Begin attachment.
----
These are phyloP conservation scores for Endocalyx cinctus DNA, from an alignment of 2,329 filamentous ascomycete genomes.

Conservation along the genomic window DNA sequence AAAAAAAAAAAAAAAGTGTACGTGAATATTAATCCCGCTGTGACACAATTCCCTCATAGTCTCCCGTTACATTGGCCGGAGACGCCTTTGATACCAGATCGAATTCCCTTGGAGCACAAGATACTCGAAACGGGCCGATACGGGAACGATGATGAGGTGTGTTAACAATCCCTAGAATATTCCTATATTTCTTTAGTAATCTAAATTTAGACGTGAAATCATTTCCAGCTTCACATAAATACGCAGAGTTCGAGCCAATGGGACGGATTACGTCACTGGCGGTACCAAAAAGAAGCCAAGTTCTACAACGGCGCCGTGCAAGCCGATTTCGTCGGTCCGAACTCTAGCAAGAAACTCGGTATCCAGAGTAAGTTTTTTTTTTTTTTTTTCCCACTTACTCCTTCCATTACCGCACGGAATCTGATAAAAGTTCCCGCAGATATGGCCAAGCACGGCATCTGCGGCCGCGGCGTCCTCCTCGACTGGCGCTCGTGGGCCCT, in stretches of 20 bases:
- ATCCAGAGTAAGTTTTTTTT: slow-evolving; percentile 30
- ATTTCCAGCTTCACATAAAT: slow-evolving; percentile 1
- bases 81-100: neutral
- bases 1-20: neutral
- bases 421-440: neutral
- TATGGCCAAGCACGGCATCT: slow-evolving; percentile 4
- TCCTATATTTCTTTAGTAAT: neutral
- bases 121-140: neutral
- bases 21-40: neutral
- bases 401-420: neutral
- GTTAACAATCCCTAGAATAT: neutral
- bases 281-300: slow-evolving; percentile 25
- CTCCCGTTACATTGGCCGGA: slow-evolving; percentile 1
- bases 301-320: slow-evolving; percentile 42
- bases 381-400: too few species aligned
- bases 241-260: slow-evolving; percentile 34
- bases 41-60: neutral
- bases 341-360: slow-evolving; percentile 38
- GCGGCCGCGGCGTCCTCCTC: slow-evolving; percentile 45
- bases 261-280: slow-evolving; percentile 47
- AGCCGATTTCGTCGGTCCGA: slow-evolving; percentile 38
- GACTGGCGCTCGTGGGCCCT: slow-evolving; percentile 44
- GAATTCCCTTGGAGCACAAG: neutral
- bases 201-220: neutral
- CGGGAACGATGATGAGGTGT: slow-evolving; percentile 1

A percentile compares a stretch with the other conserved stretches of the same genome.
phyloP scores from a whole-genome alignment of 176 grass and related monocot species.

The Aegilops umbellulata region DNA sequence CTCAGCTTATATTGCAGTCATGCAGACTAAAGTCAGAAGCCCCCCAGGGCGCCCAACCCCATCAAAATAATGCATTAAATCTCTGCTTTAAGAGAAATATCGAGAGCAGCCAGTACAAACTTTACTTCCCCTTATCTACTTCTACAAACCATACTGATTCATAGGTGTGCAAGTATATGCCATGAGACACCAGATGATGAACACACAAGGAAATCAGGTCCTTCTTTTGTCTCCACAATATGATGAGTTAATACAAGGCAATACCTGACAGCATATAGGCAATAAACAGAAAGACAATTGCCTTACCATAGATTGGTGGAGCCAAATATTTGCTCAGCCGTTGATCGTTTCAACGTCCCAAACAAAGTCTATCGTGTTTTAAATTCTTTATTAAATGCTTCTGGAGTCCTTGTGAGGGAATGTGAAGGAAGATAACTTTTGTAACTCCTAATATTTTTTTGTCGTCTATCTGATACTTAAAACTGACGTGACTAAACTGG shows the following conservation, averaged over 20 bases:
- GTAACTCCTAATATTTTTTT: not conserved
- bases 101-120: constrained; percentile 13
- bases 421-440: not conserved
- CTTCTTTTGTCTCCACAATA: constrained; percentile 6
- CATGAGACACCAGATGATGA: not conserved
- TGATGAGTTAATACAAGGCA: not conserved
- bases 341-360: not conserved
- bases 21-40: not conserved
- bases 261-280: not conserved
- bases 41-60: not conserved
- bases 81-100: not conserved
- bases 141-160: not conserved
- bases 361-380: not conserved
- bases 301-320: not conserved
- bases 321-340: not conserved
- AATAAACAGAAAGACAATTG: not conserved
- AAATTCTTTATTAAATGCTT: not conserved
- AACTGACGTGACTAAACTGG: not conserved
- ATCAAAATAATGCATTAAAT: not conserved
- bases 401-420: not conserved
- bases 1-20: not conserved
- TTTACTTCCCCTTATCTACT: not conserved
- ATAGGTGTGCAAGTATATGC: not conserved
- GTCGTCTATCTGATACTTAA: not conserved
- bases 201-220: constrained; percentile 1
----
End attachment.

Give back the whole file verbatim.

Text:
These are phyloP conservation scores for Endocalyx cinctus DNA, from an alignment of 2,329 filamentous ascomycete genomes.

Conservation along the genomic window DNA sequence AAAAAAAAAAAAAAAGTGTACGTGAATATTAATCCCGCTGTGACACAATTCCCTCATAGTCTCCCGTTACATTGGCCGGAGACGCCTTTGATACCAGATCGAATTCCCTTGGAGCACAAGATACTCGAAACGGGCCGATACGGGAACGATGATGAGGTGTGTTAACAATCCCTAGAATATTCCTATATTTCTTTAGTAATCTAAATTTAGACGTGAAATCATTTCCAGCTTCACATAAATACGCAGAGTTCGAGCCAATGGGACGGATTACGTCACTGGCGGTACCAAAAAGAAGCCAAGTTCTACAACGGCGCCGTGCAAGCCGATTTCGTCGGTCCGAACTCTAGCAAGAAACTCGGTATCCAGAGTAAGTTTTTTTTTTTTTTTTTCCCACTTACTCCTTCCATTACCGCACGGAATCTGATAAAAGTTCCCGCAGATATGGCCAAGCACGGCATCTGCGGCCGCGGCGTCCTCCTCGACTGGCGCTCGTGGGCCCT, in stretches of 20 bases:
- ATCCAGAGTAAGTTTTTTTT: slow-evolving; percentile 30
- ATTTCCAGCTTCACATAAAT: slow-evolving; percentile 1
- bases 81-100: neutral
- bases 1-20: neutral
- bases 421-440: neutral
- TATGGCCAAGCACGGCATCT: slow-evolving; percentile 4
- TCCTATATTTCTTTAGTAAT: neutral
- bases 121-140: neutral
- bases 21-40: neutral
- bases 401-420: neutral
- GTTAACAATCCCTAGAATAT: neutral
- bases 281-300: slow-evolving; percentile 25
- CTCCCGTTACATTGGCCGGA: slow-evolving; percentile 1
- bases 301-320: slow-evolving; percentile 42
- bases 381-400: too few species aligned
- bases 241-260: slow-evolving; percentile 34
- bases 41-60: neutral
- bases 341-360: slow-evolving; percentile 38
- GCGGCCGCGGCGTCCTCCTC: slow-evolving; percentile 45
- bases 261-280: slow-evolving; percentile 47
- AGCCGATTTCGTCGGTCCGA: slow-evolving; percentile 38
- GACTGGCGCTCGTGGGCCCT: slow-evolving; percentile 44
- GAATTCCCTTGGAGCACAAG: neutral
- bases 201-220: neutral
- CGGGAACGATGATGAGGTGT: slow-evolving; percentile 1

A percentile compares a stretch with the other conserved stretches of the same genome.
phyloP scores from a whole-genome alignment of 176 grass and related monocot species.

The Aegilops umbellulata region DNA sequence CTCAGCTTATATTGCAGTCATGCAGACTAAAGTCAGAAGCCCCCCAGGGCGCCCAACCCCATCAAAATAATGCATTAAATCTCTGCTTTAAGAGAAATATCGAGAGCAGCCAGTACAAACTTTACTTCCCCTTATCTACTTCTACAAACCATACTGATTCATAGGTGTGCAAGTATATGCCATGAGACACCAGATGATGAACACACAAGGAAATCAGGTCCTTCTTTTGTCTCCACAATATGATGAGTTAATACAAGGCAATACCTGACAGCATATAGGCAATAAACAGAAAGACAATTGCCTTACCATAGATTGGTGGAGCCAAATATTTGCTCAGCCGTTGATCGTTTCAACGTCCCAAACAAAGTCTATCGTGTTTTAAATTCTTTATTAAATGCTTCTGGAGTCCTTGTGAGGGAATGTGAAGGAAGATAACTTTTGTAACTCCTAATATTTTTTTGTCGTCTATCTGATACTTAAAACTGACGTGACTAAACTGG shows the following conservation, averaged over 20 bases:
- GTAACTCCTAATATTTTTTT: not conserved
- bases 101-120: constrained; percentile 13
- bases 421-440: not conserved
- CTTCTTTTGTCTCCACAATA: constrained; percentile 6
- CATGAGACACCAGATGATGA: not conserved
- TGATGAGTTAATACAAGGCA: not conserved
- bases 341-360: not conserved
- bases 21-40: not conserved
- bases 261-280: not conserved
- bases 41-60: not conserved
- bases 81-100: not conserved
- bases 141-160: not conserved
- bases 361-380: not conserved
- bases 301-320: not conserved
- bases 321-340: not conserved
- AATAAACAGAAAGACAATTG: not conserved
- AAATTCTTTATTAAATGCTT: not conserved
- AACTGACGTGACTAAACTGG: not conserved
- ATCAAAATAATGCATTAAAT: not conserved
- bases 401-420: not conserved
- bases 1-20: not conserved
- TTTACTTCCCCTTATCTACT: not conserved
- ATAGGTGTGCAAGTATATGC: not conserved
- GTCGTCTATCTGATACTTAA: not conserved
- bases 201-220: constrained; percentile 1